image by Jamel Blass

Yet it seems ironic and unfair that girls are the ones getting pressured by guys’ preference to have sex—and also the ones getting the “slut” label placed on them when they give in to that pressure. If guys are the ones who want sex so badly, why are they never “sluts”?

Maybe it’s because we’ve somehow accepted the idea that all guys are sex-crazed and girls aren’t, so we make more of a big deal out of a girl who’s willing to put out. This isn’t fair to either sex because we are making generalizations that cause almost everyone to look bad somehow.

Find a Bigger Pool

On college campuses where girls outnumber boys, girls will also put up with more bad behavior from boyfriends. At the University of North Carolina at Chapel Hill, for example, girls outnumber boys 3 to 2. One female student told the New York Times, “[Cheating is] a thing that girls let slide, because you have to … If you don’t let it slide, you don’t have a boyfriend.” It seems like where there are more girls, a girl is less likely to get what she wants out of a relationship—or to have a real relationship at all. If a girl wants a relationship with a guy and he’d prefer no strings attached, he can move on to the next girl.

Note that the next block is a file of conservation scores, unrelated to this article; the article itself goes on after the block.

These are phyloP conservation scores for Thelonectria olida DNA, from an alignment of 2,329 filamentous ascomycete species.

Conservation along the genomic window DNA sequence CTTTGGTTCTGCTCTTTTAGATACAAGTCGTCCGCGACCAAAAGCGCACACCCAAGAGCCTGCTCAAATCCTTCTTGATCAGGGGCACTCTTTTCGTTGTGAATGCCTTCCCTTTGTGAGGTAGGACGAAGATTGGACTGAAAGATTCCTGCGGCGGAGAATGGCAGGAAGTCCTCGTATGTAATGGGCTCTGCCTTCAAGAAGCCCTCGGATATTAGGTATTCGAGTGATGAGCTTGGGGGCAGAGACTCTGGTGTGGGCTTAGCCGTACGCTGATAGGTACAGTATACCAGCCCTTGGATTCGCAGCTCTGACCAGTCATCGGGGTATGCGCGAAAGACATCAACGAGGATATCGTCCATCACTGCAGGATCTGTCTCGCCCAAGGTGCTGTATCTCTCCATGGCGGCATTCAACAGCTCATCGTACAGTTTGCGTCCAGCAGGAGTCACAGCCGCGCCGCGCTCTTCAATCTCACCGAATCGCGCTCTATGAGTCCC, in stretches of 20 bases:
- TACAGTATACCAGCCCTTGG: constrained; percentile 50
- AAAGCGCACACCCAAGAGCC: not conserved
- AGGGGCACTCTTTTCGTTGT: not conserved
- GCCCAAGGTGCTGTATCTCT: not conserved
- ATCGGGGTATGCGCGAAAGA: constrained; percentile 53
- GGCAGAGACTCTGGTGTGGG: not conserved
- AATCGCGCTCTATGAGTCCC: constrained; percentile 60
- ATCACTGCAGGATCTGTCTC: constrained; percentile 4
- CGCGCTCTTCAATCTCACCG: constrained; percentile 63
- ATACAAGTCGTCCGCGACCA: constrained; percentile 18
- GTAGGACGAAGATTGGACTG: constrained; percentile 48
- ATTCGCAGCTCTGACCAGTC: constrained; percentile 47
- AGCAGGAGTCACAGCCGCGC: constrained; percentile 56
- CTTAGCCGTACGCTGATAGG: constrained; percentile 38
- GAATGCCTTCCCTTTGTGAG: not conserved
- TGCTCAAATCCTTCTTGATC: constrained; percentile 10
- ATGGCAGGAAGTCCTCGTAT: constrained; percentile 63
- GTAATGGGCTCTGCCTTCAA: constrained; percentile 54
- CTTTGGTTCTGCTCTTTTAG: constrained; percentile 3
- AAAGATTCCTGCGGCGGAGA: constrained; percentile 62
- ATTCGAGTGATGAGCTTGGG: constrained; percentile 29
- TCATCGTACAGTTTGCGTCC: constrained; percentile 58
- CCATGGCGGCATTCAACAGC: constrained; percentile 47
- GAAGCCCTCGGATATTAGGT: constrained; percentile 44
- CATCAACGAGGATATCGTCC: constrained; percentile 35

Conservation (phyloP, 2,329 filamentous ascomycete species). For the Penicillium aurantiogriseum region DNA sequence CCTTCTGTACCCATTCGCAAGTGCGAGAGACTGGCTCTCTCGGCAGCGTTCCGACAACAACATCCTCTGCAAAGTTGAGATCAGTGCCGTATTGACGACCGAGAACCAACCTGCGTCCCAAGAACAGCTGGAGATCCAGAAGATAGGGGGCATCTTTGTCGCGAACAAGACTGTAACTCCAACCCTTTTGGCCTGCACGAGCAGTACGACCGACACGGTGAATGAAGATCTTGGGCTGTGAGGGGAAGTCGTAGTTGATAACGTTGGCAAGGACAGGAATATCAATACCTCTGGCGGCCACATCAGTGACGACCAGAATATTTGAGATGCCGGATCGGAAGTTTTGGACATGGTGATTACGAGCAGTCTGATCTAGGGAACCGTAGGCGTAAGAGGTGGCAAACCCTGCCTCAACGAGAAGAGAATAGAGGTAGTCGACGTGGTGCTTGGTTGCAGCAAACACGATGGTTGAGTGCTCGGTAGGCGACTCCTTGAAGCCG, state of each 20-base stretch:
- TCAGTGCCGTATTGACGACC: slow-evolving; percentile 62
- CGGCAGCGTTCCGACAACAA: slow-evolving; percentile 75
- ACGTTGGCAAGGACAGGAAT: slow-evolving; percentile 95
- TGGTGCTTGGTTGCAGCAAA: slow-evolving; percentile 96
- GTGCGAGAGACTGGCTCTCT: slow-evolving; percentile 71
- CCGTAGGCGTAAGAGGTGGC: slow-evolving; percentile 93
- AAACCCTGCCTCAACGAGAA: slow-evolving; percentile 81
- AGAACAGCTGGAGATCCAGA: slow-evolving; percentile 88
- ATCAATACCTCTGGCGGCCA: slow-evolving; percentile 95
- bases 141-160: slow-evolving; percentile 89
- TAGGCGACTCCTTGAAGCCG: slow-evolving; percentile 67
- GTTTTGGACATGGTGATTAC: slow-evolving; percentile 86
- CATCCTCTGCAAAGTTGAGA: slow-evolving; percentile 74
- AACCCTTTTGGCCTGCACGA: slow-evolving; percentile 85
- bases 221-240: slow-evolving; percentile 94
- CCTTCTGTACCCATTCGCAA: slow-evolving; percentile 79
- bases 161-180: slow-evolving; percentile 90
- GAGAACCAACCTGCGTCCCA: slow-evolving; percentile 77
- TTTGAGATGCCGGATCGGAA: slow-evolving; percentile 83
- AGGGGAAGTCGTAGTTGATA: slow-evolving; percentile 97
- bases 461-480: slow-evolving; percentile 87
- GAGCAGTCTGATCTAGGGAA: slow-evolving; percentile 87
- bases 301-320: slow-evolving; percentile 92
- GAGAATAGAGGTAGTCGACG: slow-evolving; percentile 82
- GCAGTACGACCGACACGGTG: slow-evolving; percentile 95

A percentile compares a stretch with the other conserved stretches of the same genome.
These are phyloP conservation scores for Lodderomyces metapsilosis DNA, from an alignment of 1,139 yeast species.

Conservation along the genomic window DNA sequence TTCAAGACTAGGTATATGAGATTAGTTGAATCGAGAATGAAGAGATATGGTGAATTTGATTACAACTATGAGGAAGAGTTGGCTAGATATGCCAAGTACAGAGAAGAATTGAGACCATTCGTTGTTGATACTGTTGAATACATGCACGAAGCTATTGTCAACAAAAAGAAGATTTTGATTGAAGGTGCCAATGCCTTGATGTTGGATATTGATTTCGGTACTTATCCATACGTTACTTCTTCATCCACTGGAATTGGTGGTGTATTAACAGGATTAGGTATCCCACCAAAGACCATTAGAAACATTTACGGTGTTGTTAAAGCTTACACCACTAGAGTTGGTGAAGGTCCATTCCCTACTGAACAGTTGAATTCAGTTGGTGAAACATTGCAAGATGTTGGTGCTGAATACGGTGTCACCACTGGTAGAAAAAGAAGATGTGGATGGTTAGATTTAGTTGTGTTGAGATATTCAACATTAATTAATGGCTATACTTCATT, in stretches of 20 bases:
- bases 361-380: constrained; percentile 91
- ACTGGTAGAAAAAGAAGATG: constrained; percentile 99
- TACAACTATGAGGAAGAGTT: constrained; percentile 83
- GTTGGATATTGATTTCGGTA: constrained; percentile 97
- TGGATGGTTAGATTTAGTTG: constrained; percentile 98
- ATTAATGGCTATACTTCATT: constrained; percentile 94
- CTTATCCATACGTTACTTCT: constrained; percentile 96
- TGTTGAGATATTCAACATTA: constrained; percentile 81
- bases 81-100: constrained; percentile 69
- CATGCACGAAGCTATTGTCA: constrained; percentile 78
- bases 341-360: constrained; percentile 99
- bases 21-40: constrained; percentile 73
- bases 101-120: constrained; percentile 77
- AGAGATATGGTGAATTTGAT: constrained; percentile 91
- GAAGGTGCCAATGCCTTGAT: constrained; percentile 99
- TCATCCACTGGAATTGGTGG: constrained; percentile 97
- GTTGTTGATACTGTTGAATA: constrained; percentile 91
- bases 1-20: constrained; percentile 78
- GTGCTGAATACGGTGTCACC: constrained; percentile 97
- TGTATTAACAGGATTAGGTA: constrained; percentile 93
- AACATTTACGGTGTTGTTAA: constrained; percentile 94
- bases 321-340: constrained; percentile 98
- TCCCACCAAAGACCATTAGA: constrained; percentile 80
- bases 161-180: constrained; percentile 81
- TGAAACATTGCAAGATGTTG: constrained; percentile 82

The idea that many girls just put up with infidelity because they fear losing a boyfriend bothers me. It doesn’t seem worth it to compromise everything in a relationship just so you can say you have a boyfriend. What does it even mean to have a relationship, if one person is sacrificing to make things work and the other person is taking advantage?

The “dating market” doesn’t exist only in schools; it may also affect whole communities. A recently published book, Is Marriage for White People?, looks at the decline of marriage among African-Americans. The author is Ralph Richard Banks, a black Stanford Law School professor. Almost twice as many black women as black men graduate from college, Banks notes. He argues that many single, educated black women would prefer to be married, but they don’t get to call the shots because they greatly outnumber single, educated black men.

“If men are in short supply and women are abundant, then men have more power in the relationship and some men will enjoy that power and become less inclined to marry,” Banks explained in an interview with

I thought that where there are more females, girls would take a stand for their own interests. I would have thought they’d say “no” to guys who go after more than one girl. Tolerating cheating, or agreeing to sex when you don’t really want to, is an unnecessary compromise.

My advice to girls out there who are in a community with a high female-to-male ratio is to be aware of the “dating market” and avoid playing into it. There are always guys out there, even if they’re in other schools or communities. Don’t limit yourself to accepting a guy who may not be worth it.

This story is part of the media/news literacy series, which is generously supported by the McCormick Foundation.

horizontal rule